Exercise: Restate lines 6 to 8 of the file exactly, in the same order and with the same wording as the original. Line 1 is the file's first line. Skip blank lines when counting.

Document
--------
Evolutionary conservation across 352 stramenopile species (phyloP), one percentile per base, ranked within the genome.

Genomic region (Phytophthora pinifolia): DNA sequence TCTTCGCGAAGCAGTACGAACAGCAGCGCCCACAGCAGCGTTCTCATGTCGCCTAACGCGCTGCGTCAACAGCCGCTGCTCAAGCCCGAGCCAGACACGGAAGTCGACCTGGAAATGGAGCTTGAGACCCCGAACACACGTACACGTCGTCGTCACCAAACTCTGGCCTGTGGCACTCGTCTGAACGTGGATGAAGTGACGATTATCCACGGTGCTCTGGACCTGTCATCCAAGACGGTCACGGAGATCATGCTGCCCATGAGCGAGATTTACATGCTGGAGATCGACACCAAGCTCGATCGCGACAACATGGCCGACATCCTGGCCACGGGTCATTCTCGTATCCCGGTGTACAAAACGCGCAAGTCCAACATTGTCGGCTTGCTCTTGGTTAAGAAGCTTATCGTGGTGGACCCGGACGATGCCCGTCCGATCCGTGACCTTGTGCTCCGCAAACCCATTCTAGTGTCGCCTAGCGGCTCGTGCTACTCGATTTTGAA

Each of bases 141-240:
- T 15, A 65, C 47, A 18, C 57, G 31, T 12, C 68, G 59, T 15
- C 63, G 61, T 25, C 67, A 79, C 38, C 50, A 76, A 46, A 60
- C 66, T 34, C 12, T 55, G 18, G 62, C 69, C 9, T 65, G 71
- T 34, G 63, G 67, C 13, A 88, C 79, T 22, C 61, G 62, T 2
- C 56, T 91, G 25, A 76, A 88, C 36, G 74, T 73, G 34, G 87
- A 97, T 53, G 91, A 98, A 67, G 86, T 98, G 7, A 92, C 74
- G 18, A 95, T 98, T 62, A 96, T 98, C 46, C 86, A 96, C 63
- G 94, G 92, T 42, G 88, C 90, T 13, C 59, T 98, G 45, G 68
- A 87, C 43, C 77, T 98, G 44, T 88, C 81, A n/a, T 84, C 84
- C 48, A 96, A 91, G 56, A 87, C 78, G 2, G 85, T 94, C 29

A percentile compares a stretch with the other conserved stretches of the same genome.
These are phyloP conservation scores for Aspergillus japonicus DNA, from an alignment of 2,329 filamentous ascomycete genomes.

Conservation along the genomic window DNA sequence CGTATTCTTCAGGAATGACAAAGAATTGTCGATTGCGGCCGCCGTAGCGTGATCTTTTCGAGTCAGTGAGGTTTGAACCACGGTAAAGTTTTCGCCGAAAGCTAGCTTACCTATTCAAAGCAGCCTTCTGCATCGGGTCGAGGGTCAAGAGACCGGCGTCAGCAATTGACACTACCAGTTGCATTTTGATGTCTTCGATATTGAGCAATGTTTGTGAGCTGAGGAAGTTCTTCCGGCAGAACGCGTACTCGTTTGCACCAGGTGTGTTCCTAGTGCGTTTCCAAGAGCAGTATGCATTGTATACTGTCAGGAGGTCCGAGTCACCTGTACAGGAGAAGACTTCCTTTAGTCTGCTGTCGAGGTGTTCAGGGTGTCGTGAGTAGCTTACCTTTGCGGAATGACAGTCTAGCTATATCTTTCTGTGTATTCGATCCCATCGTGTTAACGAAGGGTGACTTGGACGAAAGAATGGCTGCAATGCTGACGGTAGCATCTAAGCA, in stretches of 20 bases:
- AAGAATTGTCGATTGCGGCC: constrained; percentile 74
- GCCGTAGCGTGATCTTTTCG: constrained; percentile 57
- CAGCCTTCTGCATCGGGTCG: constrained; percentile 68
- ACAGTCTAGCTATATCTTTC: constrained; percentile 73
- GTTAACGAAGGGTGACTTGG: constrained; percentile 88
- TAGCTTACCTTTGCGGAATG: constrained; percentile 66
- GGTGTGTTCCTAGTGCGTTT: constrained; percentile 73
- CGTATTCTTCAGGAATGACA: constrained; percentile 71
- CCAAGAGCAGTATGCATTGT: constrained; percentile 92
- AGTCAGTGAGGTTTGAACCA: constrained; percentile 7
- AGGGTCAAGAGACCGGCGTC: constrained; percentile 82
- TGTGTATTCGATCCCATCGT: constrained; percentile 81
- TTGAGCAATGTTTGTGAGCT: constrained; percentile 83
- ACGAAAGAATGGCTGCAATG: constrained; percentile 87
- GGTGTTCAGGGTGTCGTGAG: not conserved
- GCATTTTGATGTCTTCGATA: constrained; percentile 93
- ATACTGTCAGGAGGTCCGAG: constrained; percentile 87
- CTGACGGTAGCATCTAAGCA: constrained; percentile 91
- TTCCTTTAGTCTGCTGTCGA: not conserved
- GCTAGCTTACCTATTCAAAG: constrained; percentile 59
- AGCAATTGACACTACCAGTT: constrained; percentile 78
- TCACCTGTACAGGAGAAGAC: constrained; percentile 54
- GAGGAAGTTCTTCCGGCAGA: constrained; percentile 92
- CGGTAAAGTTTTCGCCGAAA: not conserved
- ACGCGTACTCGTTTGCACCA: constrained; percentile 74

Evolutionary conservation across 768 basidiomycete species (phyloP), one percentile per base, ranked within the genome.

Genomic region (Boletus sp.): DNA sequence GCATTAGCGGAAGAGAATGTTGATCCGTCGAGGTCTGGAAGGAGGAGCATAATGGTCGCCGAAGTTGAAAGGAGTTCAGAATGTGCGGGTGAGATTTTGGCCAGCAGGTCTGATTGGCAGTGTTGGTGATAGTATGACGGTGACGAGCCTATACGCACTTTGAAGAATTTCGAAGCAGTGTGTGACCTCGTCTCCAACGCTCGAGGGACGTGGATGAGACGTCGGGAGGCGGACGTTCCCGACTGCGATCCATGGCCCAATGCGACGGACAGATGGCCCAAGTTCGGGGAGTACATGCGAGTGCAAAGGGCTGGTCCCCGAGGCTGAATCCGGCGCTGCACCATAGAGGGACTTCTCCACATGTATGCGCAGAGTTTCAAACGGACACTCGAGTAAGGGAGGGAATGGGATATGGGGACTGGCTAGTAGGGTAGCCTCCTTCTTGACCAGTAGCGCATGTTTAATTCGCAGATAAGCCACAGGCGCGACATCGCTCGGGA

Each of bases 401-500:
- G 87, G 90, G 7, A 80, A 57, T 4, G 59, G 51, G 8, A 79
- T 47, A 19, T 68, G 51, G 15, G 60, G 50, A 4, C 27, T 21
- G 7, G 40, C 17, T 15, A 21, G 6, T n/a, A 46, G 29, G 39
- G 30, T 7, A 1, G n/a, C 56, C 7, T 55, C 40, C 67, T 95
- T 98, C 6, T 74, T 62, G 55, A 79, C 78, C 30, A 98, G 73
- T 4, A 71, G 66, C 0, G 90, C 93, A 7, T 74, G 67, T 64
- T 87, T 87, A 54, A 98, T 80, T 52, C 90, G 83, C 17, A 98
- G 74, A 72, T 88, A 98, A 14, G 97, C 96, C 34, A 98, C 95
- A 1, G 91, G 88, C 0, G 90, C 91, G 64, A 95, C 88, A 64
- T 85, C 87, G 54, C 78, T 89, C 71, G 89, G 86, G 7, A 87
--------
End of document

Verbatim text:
- C 66, T 34, C 12, T 55, G 18, G 62, C 69, C 9, T 65, G 71
- T 34, G 63, G 67, C 13, A 88, C 79, T 22, C 61, G 62, T 2
- C 56, T 91, G 25, A 76, A 88, C 36, G 74, T 73, G 34, G 87